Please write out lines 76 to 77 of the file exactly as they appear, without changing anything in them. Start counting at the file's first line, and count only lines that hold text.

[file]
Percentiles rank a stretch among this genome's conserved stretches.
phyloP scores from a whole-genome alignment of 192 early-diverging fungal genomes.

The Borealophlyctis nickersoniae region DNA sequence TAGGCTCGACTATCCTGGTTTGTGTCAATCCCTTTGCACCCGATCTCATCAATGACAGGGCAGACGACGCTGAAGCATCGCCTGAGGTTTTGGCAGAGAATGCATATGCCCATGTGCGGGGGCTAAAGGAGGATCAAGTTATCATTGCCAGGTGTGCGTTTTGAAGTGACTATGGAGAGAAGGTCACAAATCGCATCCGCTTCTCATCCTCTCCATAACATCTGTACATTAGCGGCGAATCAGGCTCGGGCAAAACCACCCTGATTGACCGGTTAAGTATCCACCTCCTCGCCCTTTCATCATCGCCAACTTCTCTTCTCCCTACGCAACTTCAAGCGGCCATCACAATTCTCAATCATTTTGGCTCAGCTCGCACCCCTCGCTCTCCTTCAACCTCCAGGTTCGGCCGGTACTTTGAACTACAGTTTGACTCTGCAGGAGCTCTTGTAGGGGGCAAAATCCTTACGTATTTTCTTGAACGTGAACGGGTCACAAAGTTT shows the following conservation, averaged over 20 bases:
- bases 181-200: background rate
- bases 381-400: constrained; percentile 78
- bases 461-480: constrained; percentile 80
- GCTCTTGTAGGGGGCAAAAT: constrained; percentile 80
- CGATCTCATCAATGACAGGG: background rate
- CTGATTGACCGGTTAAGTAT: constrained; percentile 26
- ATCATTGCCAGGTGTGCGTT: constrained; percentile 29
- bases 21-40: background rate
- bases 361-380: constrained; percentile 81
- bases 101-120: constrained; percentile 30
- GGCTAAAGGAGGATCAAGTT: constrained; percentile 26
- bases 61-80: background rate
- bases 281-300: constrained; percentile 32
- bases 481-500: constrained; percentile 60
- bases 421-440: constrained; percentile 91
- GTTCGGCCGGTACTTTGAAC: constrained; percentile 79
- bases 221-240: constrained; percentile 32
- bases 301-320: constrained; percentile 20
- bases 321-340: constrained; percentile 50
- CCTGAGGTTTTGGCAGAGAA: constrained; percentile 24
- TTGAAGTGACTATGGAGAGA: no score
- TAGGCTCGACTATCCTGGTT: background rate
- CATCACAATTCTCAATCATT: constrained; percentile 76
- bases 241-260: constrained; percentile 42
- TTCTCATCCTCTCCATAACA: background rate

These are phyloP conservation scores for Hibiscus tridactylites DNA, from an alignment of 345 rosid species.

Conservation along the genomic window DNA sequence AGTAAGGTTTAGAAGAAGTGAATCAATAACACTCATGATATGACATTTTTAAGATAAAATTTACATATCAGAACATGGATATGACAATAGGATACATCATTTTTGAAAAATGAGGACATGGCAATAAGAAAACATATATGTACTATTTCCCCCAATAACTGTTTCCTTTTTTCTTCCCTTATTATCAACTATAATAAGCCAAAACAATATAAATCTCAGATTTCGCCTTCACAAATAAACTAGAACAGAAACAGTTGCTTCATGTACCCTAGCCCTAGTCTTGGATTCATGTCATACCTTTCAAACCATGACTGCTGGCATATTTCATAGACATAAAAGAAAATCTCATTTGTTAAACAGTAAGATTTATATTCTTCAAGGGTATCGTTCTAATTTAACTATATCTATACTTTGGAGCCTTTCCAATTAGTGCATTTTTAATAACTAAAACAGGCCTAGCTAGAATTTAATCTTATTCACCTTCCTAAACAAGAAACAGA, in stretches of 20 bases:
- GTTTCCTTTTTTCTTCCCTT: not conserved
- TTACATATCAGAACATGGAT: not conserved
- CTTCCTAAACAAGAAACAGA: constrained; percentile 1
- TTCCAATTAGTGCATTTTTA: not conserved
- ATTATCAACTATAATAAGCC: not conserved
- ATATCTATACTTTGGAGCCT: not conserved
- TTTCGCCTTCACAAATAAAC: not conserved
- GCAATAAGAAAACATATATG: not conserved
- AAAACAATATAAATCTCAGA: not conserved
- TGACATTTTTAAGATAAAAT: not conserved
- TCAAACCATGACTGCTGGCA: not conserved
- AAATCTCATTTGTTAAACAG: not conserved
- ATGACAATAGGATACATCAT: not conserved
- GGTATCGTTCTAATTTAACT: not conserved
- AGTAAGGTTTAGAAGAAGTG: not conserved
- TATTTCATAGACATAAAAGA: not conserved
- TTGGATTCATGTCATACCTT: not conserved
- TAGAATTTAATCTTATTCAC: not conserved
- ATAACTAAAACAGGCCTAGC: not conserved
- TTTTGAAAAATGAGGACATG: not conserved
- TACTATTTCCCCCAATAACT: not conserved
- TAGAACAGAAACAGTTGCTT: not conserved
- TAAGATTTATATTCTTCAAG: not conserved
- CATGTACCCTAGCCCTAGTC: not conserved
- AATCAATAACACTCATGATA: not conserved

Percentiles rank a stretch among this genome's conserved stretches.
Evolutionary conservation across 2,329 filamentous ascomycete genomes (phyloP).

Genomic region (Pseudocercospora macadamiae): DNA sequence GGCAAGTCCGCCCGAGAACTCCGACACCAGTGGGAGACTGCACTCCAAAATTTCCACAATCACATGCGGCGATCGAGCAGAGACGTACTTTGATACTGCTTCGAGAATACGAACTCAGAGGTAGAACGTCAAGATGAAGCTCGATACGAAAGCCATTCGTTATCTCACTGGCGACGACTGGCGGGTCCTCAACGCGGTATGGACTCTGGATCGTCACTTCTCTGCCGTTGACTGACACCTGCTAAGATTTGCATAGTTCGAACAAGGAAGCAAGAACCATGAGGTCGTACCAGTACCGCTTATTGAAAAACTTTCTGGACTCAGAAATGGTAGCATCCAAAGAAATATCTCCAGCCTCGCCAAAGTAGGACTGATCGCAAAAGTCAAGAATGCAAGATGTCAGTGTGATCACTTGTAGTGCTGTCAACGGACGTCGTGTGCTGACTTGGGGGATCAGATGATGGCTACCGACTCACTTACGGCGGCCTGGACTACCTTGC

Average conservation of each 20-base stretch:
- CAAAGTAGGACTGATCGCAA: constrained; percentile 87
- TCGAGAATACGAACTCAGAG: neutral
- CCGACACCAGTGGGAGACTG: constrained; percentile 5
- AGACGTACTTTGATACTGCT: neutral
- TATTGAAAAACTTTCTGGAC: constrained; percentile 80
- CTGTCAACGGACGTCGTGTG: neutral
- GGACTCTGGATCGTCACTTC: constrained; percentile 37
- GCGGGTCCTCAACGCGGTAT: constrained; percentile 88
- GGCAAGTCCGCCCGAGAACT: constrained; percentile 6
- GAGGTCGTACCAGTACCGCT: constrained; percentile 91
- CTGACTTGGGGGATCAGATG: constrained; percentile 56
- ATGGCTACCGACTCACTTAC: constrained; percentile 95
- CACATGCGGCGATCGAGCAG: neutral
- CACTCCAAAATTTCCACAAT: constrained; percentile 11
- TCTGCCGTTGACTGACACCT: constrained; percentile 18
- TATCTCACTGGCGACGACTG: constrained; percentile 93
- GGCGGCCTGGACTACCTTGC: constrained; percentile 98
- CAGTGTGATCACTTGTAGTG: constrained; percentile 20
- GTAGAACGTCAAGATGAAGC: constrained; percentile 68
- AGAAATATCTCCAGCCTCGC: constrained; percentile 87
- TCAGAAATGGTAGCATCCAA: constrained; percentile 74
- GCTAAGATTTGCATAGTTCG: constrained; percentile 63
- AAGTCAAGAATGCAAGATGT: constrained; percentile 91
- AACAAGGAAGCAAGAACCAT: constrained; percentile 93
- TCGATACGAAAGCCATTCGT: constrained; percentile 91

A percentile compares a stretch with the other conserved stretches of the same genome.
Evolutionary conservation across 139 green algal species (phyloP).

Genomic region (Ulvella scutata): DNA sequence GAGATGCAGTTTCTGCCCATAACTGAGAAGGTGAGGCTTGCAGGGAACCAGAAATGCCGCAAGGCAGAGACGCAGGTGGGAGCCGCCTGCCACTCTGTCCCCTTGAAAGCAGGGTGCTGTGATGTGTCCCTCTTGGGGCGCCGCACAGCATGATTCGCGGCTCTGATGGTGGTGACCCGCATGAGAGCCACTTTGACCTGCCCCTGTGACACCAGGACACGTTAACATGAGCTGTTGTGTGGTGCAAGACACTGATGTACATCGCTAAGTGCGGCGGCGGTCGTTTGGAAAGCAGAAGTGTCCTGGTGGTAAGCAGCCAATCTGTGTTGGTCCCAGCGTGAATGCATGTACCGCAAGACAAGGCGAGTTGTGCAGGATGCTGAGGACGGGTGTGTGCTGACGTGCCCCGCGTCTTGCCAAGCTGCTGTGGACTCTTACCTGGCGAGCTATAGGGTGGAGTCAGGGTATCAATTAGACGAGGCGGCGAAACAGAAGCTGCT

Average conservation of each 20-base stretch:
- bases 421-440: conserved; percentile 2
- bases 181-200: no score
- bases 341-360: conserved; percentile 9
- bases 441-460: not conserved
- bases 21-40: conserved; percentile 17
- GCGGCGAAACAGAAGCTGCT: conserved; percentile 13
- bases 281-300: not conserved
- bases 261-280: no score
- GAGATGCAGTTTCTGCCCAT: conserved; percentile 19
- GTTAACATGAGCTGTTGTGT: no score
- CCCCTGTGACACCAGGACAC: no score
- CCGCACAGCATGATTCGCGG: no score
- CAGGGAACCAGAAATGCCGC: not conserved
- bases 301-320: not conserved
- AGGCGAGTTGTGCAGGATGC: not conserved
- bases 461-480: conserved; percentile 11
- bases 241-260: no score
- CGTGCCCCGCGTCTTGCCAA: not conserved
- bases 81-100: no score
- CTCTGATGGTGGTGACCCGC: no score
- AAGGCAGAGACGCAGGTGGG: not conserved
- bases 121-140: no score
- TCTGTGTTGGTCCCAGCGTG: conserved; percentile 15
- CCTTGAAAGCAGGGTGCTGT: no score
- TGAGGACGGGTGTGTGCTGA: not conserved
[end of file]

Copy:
- GGCGGCCTGGACTACCTTGC: constrained; percentile 98
- CAGTGTGATCACTTGTAGTG: constrained; percentile 20